After I trialled it with my class, I made some changes and sent it out again, but this time I got one of my colleagues to trial it with a lower ability class. They were no where near as successful. This highlighted the need for further visual support. Many of these students generally struggled with the written nature of all the tasks.  There needed to be a lot more teacher instruction to assist the students in their comprehension of the tasks. 

Of course, since then, the school timetable has changed and now the students have 1 x 60 minute period a week. Which has its own challenges. We are still trailing a carousel setup but this time, we are putting it into one room and actually setting up physical stations. We plan to set up two electronic stations (using a Jam Hub and the Roland HS-5 Session Mixer), two acoustic stations (Ukelele’s, Acoustic Guitars, iRigs, Egg Shakers and Cahon’s), and 3 independent electric guitar/and keyboard stations. We have flexible furniture and we plan to use fluorescent gaff tape to mark up the spaces on the floor (thank you Greg Thwaites for the idea).  I will let you know how it goes. 

There is a lot of power in carousel teaching in the music classroom. Don’t be afraid to try it, even if it is with just one class that you think have the self discipline. Remember not all classes need to do exactly the same thing the same way. We have a couple of different setups for content delivery in our programming and sometimes even within the class – some kids will follow one path of content whilst another will travel a totally different road to arrive at the same destination – that’s called differentiation.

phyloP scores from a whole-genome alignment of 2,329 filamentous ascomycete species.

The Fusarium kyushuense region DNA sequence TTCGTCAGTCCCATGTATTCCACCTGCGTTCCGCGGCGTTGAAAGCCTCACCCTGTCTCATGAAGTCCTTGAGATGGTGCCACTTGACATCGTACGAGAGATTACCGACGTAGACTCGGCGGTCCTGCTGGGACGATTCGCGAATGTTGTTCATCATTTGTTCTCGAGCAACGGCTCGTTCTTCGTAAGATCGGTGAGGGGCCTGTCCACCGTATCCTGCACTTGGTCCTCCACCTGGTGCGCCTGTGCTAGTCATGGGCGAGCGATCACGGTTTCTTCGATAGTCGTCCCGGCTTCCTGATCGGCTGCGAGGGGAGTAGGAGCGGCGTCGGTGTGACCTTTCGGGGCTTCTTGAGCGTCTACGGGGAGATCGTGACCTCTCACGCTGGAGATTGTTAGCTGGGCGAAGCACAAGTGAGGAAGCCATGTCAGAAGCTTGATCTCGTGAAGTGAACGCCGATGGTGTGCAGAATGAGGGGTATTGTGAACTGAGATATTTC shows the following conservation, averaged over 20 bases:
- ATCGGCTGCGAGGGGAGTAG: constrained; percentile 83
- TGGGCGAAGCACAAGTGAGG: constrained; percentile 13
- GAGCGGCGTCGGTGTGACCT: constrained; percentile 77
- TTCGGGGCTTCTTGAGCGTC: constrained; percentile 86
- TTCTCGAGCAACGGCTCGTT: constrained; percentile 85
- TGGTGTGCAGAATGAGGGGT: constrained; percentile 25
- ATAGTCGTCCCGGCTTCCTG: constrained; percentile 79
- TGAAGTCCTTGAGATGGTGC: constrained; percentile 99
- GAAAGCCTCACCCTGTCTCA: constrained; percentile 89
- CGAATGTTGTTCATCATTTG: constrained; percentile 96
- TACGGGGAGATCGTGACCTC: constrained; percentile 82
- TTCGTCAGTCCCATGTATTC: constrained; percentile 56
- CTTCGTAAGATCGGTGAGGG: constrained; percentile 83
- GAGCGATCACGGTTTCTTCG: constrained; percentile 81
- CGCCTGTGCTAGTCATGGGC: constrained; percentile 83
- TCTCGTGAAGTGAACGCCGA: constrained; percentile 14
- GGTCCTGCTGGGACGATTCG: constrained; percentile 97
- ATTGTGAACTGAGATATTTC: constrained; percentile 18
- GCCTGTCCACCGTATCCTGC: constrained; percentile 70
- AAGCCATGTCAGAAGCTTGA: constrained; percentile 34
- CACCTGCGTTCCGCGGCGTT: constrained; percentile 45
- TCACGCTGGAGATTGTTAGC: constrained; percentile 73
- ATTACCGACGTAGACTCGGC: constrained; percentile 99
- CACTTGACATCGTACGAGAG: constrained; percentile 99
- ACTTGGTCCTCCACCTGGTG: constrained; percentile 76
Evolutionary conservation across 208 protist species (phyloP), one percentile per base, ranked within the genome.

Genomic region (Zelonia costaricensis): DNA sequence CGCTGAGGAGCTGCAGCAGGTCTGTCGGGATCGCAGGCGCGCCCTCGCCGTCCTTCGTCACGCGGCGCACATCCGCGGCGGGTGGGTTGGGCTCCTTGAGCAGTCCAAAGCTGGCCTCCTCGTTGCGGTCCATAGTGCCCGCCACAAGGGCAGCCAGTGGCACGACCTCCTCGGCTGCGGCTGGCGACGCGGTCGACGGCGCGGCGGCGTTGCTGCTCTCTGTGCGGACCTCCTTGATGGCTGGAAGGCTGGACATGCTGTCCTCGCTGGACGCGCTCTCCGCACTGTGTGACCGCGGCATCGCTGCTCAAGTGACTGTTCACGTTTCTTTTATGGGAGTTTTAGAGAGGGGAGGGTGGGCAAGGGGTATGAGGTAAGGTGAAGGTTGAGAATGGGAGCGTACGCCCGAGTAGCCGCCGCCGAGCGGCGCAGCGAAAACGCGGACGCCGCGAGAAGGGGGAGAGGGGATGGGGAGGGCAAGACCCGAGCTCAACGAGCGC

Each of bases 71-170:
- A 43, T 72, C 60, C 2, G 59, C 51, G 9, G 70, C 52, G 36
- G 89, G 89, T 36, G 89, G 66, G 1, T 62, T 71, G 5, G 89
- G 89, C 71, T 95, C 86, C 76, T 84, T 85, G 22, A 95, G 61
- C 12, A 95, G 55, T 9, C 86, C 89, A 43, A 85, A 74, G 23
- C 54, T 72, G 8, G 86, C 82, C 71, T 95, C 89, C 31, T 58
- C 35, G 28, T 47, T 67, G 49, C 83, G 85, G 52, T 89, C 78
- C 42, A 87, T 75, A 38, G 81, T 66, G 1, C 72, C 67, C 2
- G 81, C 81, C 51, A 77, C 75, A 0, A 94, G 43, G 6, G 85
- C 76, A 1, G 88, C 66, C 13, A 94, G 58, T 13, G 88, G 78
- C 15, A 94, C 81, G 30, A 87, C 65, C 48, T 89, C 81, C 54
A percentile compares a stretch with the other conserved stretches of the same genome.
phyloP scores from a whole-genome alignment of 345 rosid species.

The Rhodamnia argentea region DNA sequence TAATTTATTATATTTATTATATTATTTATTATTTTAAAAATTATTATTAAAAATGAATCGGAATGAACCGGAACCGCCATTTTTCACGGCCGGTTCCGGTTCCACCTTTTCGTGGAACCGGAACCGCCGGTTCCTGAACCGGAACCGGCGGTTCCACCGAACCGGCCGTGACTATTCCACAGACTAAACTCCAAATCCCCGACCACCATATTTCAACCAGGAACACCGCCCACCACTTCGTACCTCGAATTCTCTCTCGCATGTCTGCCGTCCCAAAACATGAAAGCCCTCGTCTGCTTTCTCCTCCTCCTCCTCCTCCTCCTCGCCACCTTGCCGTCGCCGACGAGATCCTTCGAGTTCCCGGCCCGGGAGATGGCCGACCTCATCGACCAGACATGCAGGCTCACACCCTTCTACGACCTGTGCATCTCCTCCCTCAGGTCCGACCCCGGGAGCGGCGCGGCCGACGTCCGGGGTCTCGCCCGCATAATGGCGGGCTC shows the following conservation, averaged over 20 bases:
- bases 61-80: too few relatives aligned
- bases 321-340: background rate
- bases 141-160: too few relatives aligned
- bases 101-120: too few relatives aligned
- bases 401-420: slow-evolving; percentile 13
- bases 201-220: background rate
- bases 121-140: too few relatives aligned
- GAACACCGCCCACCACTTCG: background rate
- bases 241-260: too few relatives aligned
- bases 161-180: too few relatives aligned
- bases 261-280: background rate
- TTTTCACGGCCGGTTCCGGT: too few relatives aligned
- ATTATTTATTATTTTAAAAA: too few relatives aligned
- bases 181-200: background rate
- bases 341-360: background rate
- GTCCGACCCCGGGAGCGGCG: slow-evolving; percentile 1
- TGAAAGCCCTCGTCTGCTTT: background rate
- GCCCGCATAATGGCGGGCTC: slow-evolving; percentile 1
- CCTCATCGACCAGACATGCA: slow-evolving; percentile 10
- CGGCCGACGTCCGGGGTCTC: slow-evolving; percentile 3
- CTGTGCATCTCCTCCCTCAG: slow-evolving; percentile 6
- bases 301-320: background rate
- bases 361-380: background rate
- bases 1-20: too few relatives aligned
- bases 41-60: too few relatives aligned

In the future, I plan to launch a subscription set up for my resources. As schools and teachers start to move into environments with better technology support, online access to these resources will be advantageous. The plan is to release this carousel package so that you can trial it for yourself. Until next time, have a great day. 


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Kym Reithmuller

I have used Klerrisa’s resources for many years and have always found them to be highly beneficial as they work! You can open them up and start teaching knowing that they have been thoroughly prepared and tested in the classroom. Students respond well to them as they experience success and fun whilst learning. I cannot recommend them highly enough.

Patrick Honyak - Fairfield High School

I highly recommend the resource material on the Klerrisa Custom Music website. Both Kerri and Lisa are excellent educationalists, presenters and musically talented professionals.